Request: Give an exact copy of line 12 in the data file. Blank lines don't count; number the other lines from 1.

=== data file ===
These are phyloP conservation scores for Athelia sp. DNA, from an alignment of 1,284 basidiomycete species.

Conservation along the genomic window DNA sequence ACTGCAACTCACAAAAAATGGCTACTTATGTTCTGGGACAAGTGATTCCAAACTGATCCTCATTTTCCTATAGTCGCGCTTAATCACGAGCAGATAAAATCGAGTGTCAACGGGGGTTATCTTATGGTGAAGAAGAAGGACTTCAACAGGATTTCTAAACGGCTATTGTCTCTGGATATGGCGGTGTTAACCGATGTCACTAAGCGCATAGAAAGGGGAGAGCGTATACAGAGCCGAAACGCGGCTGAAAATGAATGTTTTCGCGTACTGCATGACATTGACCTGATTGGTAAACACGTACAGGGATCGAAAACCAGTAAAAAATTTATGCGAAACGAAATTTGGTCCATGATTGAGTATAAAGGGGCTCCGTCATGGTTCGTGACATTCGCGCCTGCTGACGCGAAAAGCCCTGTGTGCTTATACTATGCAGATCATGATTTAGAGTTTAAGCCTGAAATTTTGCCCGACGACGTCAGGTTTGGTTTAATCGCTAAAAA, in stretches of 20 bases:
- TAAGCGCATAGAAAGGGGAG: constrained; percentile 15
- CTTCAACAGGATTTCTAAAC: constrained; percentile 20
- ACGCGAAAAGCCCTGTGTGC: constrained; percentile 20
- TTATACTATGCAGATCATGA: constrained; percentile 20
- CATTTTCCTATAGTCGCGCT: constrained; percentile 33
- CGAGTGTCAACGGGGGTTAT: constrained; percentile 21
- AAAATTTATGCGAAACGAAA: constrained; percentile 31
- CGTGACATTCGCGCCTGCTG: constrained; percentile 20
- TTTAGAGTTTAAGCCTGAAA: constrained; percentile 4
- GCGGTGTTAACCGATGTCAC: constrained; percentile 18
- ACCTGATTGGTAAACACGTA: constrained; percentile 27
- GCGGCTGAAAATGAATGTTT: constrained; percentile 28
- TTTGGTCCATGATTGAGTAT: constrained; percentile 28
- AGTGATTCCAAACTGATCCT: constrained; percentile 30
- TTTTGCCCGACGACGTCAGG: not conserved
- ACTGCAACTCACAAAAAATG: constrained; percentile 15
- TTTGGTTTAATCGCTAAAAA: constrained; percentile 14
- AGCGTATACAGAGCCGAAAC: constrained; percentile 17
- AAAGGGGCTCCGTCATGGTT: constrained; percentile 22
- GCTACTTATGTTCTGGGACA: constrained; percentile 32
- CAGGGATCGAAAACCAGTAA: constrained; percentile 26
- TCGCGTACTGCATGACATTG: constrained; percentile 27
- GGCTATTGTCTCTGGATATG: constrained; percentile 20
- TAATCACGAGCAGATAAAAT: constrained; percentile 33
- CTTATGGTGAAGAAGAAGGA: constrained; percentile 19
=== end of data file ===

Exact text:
- GCGGTGTTAACCGATGTCAC: constrained; percentile 18